The film was a critical and commercial smash, and Colin Firth received his first Academy Award for Best Actor in a Leading Role. The real-life story of King George VI, the younger son of King George V, who ascended to the throne after his elder brother Edward abdicated in 1936 is told in ‘The King’s Speech.’ The film focuses on the late King’s stammer, which caused him to be in awkward and unpleasant situations, and which he never overcome. To deal with his stammer, he seeks the help of Lionel Logue, an Australian speech therapist who becomes invaluable in conquering King’s phobia of public speaking and stammering. The King’s speech declaring war on Germany in 1939 is the film’s center point, as well as a movie moment that every viewer anticipates while viewing it. Colin Firth’s portrayal of King George VI is widely recognized as the most historically accurate and authentic representation of the King to date.

The King (2019)

William Shakespeare wrote a number of plays based on the lives of Henry IV and Henry V, all of which are used as inspiration for Timothee Chalamet’s 2019 film. After his father’s death, Chalamet plays the young prince Hal, who is unexpectedly crowned king and given the name Henry V. Hal, on the other hand, is the type of person who has always despised royalty. Before he was hauled to the throne to become king, he had given up his life in the palace. He now has to deal with the many political upheavals in the country while also coming to grips with his own turbulent background, despite being a complete rookie at the business of running an empire. Chalamet has put in a strong performance in this film, which is aided by the amazing production design.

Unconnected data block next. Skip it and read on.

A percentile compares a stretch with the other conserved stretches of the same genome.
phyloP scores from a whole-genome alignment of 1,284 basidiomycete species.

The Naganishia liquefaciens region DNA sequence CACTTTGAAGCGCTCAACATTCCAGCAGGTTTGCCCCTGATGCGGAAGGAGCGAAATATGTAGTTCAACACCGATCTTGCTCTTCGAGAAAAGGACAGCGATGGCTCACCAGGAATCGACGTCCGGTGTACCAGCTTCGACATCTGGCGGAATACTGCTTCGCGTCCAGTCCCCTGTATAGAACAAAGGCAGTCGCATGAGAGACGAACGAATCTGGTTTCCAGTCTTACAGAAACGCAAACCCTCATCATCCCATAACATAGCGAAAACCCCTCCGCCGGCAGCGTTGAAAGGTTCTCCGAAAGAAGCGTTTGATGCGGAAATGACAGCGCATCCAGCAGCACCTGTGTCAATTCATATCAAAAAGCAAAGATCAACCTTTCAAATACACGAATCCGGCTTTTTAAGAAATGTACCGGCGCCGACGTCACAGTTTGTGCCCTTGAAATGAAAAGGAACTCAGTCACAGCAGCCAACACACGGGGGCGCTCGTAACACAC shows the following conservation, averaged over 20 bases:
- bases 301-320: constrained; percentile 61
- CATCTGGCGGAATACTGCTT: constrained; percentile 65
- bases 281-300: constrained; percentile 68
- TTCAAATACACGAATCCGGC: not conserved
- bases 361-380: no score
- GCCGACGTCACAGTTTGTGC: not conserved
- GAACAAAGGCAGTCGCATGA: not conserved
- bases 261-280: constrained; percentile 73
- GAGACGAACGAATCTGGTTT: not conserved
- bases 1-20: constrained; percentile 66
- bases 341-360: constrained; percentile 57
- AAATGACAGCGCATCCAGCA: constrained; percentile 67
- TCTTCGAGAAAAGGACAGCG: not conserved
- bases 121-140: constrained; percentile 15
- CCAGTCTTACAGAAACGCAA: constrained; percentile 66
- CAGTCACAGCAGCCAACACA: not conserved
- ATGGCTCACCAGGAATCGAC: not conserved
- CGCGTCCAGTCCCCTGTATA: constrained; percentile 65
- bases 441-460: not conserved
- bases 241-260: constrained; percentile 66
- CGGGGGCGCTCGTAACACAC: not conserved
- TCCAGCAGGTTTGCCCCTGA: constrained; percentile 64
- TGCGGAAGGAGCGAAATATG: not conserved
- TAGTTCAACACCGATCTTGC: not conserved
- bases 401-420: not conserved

The Riot Club (2014)

‘The Riot Club,’ not to be confused with the all-time classic ‘Fight Club,’ tells the story of a drinking club along similar lines. Miles and Alistair are two affluent brats who have contacts with numerous aristocrats and are studying at Oxford when the narrative begins. Alistair desires to be a politician like his uncle, whereas Miles is a shy and cheerful guy with a simmering relationship with his fiancée Lauren. With their careers on the line, Miles and Alistair must stay to their guns after entering ‘The Riot Club,’ a legendary club centered on the idea of hedonism and the power of money. However, a bold instance says otherwise. ‘The Riot Club’ is said to be modeled on a real-life Bullingdon Club, which is an unofficial all-male club for Oxford undergrads.